Word "hillbilly" once term of endearment rather than disdain

West Virginia mountain folk dance in an 1872 illustration by Porte Crayon for Harper's New Monthly Magazine.

The word "hillbilly" was a term of endearment in the Appalachian Mountains in the 1800s, though it later took on negative connotations, according to some authorities on the matter.


The term was first used by residents of the valleys to describe their neighbors in the mountains, according to the late Jim Comstock, publisher of the weekly West Virginia Hillbilly newspaper from 1957 until 1992.

Comstock, who apparently cherished the word, attempted to set the record straight on many assumptions about West Virginia and Appalachian cultures through the years.

Pendeleton County, Potomac Branches Region
Appalachian extends across the Mountain State. Photo courtesy Rick Burgess.

"The word is said to have originated as a means of distinguishing people who lived in the mountainous region of the county from those who lived in the valley," Comstock wrote, referring to Wayne County, Kentucky, where he speculated the term came into use.


"The word 'billy' is of Scottish origin and is a synonym for the word 'fellow.' At first, the word had no derogatory meaning at all. It was simply a means of defining a man's place of origin, but in time it came to be used in a pejorative sense, and in modern dictionaries definitions of the word often say something like: "Hillbilly (n) an illiterate mountaineer; a rough, uncouth countryman."

Some scholars argue that the term originated in Scotland and was used to describe residents who escaped into the isolation of the hills or who were followers of William of Orange. Michael Montgomery in his book "From Ulster to America: The Scotch-Irish Heritage of American English" claims the term did not appear in use until the late 1800s in America and could not, therefore, be of old-world origin.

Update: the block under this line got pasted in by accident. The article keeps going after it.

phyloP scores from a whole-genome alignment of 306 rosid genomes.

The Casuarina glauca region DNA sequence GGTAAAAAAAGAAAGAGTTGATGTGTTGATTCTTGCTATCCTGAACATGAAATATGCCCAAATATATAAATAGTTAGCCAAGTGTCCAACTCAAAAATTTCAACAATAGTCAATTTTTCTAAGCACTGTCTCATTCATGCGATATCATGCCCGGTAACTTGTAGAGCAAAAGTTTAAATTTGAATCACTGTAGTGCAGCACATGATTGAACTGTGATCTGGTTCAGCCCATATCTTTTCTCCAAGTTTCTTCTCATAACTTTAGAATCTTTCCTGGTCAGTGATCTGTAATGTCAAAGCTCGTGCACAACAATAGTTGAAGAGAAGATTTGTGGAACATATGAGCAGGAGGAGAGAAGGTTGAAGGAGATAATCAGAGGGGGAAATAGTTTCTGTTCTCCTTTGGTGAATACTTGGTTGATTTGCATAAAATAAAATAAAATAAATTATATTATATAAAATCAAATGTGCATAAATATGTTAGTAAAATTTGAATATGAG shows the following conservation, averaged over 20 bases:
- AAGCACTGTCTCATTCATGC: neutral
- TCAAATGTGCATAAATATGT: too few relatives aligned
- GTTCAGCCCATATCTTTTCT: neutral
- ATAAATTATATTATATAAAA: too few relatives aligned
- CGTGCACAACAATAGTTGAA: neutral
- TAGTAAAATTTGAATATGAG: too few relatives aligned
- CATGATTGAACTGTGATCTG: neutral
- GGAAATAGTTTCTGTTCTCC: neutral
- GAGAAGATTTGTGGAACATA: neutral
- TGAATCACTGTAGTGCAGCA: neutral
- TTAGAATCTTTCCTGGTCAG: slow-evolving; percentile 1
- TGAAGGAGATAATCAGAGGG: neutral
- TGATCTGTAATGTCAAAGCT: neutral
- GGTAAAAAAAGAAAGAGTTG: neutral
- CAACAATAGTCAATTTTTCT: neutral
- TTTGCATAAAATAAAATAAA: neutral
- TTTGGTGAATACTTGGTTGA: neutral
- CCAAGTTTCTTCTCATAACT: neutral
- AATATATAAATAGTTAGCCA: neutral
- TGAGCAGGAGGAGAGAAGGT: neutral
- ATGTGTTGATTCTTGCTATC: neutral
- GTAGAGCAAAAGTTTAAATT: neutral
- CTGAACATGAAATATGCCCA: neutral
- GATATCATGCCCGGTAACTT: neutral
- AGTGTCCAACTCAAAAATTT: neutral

The term may have begun to take on negative connotations after the U.S. Civil War as residents of Appalachia began to fall behind other areas socially and technologically as a result of the isolating mountains.

Outsiders began to perceive mountain folk as violent and backward. Fueled by news stories of Appalachian feuds, such as that of the Hatfields and McCoys in the 1880s, the stereotype developed further.


Comstock, who took great pride in his West Virginia mountain heritage, said he found much about its pejorative turn ironic.

"Wayne County, Kentucky, was the first of that state's 120 counties to establish a free public school system, and Kentucky was the first state in the nation to authorize a state public school system," he remarked.

Television programs in the 1960s, such as The Andy Griffith Show and The Beverly Hillbillies, began to portray hillbillies as backward, though possessing innate wisdom that allowed them to humorously outmatch sophisticated neighbors.

"Although dwellers of the lowlands still use the term as a slur," Comstock wrote, "mountain people have in recent years have begun to adopt it proudly, and some of the associations which have previously made it a disrespectful term have begun to fade away."


West Virginia provided ideal refuge for would-be hero

Sibray visits the remote grave of Captain Ralph Stewart near Oceana, West Virginia.
Sibray visits the remote grave of Captain Ralph Stewart in the mountains of northern Wyoming County, West Virginia.

As the legend goes, a band of marauding Shawnee had burned Ralph Stewart's father at the stake, so no one was surprised when at age 14 he left the Shenandoah Valley to become an Indian fighter. He fought the Shawnee himself at age 25 at the Battle of Point Pleasant (1774), and four years later fought the English at Guilford Courthouse, Hot Water, Ground Squirrel, Charlottesville, and Yorktown. When Cornwallis surrendered, Washington named him one of the English commander's guard. Read the full story here.

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